In May 1940, the fate of Western Europe hangs on British Prime Minister Winston Churchill, who must decide whether to negotiate with Adolf Hitler, or fight on knowing that it could mean a humiliating defeat for Britain and its empire.
During the Cold War, an American lawyer is recruited to defend an arrested Soviet spy in court, and then help the CIA facilitate an exchange of the spy for the Soviet captured American U2 spy plane pilot, Francis Gary Powers.
During World War II, as Adolf Hitler's awesomely powerful Wehrmacht rampages across Europe, the Prime Minister of the United Kingdom, Neville Chamberlain, is forced to resign, recommending Winston Churchill as his replacement. But even in his early days as the country's leader, Churchill is under pressure to commence peace negotiations with the German dictator or to fight head-on the seemingly invincible Nazi regime, whatever the cost. However difficult and dangerous his decision may be, Churchill has no choice but to shine in the country's darkest hour.Written by
Director Joe Wright, who is British but has a deep affection for the United States and spends a lot of his time there, suggested that this film is directly relevant to the country's political turmoil under the leadership of maverick business billionaire Donald Trump and the concern this was causing for the rest of the world. He said, "There's a big question in America at the moment: what does good leadership look like? Churchill resisted when it mattered most, and as I travel around America I am really impressed and optimistic at the level of resistance happening in the U.S. at the moment. After George W. Bush was elected, it wasn't the same level; there was more apathy then. Now people are very vocal and that's really positive." See more »
Those who never change their mind never change anything.
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He mobilized the English language and sent it into battle.
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Disclaimer in closing credits: "The depictions of tobacco smoking contained in this film are based solely on artistic consideration and are not intended to promote tobacco consumption. The Surgeon General has determined that there are serious health risks associated with smoking and with secondhand smoke." See more »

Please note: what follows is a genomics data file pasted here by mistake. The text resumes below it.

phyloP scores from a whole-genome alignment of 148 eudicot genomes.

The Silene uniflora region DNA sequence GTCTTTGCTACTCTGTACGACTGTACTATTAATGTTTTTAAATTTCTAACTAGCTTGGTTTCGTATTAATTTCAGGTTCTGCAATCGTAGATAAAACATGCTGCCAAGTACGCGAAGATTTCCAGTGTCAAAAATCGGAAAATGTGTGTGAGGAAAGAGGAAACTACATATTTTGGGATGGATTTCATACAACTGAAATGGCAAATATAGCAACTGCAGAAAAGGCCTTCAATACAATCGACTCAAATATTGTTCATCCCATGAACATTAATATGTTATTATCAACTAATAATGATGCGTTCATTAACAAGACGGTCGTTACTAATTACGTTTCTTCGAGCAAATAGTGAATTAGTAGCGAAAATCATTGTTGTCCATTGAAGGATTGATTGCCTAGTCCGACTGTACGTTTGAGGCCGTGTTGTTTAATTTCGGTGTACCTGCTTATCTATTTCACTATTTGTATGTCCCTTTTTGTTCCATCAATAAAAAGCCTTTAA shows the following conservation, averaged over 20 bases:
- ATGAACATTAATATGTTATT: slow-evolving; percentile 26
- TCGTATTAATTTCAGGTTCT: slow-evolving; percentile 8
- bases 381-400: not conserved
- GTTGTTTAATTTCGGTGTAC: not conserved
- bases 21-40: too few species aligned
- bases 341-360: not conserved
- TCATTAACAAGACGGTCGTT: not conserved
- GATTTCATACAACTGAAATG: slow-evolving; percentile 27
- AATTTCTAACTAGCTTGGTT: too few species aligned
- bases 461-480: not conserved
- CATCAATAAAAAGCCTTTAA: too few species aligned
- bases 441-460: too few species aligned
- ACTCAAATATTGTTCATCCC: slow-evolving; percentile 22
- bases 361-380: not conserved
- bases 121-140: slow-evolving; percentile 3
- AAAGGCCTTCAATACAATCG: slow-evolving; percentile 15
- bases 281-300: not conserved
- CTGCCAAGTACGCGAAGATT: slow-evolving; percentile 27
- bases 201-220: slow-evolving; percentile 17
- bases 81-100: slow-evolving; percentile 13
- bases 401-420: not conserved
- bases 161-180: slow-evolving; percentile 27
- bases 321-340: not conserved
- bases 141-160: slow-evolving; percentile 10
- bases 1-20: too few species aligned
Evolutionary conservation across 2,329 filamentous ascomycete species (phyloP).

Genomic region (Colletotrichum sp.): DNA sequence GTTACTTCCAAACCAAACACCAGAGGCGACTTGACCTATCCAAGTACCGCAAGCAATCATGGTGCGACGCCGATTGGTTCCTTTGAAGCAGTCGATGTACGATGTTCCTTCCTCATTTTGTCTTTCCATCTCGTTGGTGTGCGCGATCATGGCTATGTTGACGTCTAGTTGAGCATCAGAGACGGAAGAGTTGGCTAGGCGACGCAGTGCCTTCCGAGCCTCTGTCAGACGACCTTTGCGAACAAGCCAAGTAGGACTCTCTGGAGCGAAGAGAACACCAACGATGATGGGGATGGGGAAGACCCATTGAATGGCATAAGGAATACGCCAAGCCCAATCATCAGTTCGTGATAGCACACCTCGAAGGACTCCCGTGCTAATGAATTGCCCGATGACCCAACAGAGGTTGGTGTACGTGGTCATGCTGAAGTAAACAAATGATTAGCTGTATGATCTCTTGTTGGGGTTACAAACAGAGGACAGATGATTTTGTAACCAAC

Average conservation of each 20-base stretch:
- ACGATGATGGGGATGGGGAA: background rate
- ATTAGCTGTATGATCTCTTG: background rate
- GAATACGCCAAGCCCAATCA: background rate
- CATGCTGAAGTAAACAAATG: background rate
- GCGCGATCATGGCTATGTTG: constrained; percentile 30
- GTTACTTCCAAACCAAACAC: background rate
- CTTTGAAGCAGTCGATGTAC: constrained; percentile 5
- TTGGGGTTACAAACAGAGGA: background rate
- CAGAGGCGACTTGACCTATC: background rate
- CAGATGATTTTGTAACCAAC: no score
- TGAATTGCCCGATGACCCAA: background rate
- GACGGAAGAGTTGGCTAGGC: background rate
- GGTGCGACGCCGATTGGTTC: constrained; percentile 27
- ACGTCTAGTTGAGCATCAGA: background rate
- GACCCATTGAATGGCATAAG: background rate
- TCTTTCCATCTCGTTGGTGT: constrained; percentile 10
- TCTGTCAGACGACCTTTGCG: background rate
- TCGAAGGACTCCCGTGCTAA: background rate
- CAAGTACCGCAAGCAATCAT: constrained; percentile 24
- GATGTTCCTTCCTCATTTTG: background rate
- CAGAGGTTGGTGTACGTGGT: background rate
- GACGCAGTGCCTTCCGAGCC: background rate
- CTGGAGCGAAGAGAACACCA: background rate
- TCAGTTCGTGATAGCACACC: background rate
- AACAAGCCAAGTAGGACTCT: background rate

When Meryl Streep won her third Oscar for playing Margaret Thatcher in "The Iron Lady" it was as much for her make-up as it was for her acting, (it's actually one of her least interesting performances; more mimicry than anything else). The same can't be said of Gary Oldman's turn as Winston Churchill in Joe Wright's "Darkest Hour". It's a phenomenal performance that demolishes all previous Churchills. Yes, he looks the part thanks again to his hugely talented make-up artists and he has the voice off pat, but more importantly he gets inside Churchill's heart and head which is, perhaps, something of a surprise considering the material he's been given to work with is really rather third-rate.
Wright's film, which simply covers the month of May 1940 when Churchill was elected Prime Minister and saw the evacuation at Dunkirk has every cliche in the book including a disasterous scene when Winston decides to ride the Underground for the first time in order to gauge public opinion. This sequence is positively embarrasing though Oldman just about manages to carry it off. Elsewhere the film is very unevenly acted. The men have the best of it with both Ben Mendelsohn and Ronald Pickup impressing as the King and Neville Chamberlin respectively. On the other hand, Kristin Scott Thomas isn't given enough to do as a rather genteel Clemmie and Lily James makes for a very dull secretary. So then, very much a hit and miss affair worth seeing for Oldman's Oscar-winning performance, (they may as well put his name on it now), providing you are prepared for another lame history movie and Wright's poorest picture to date.
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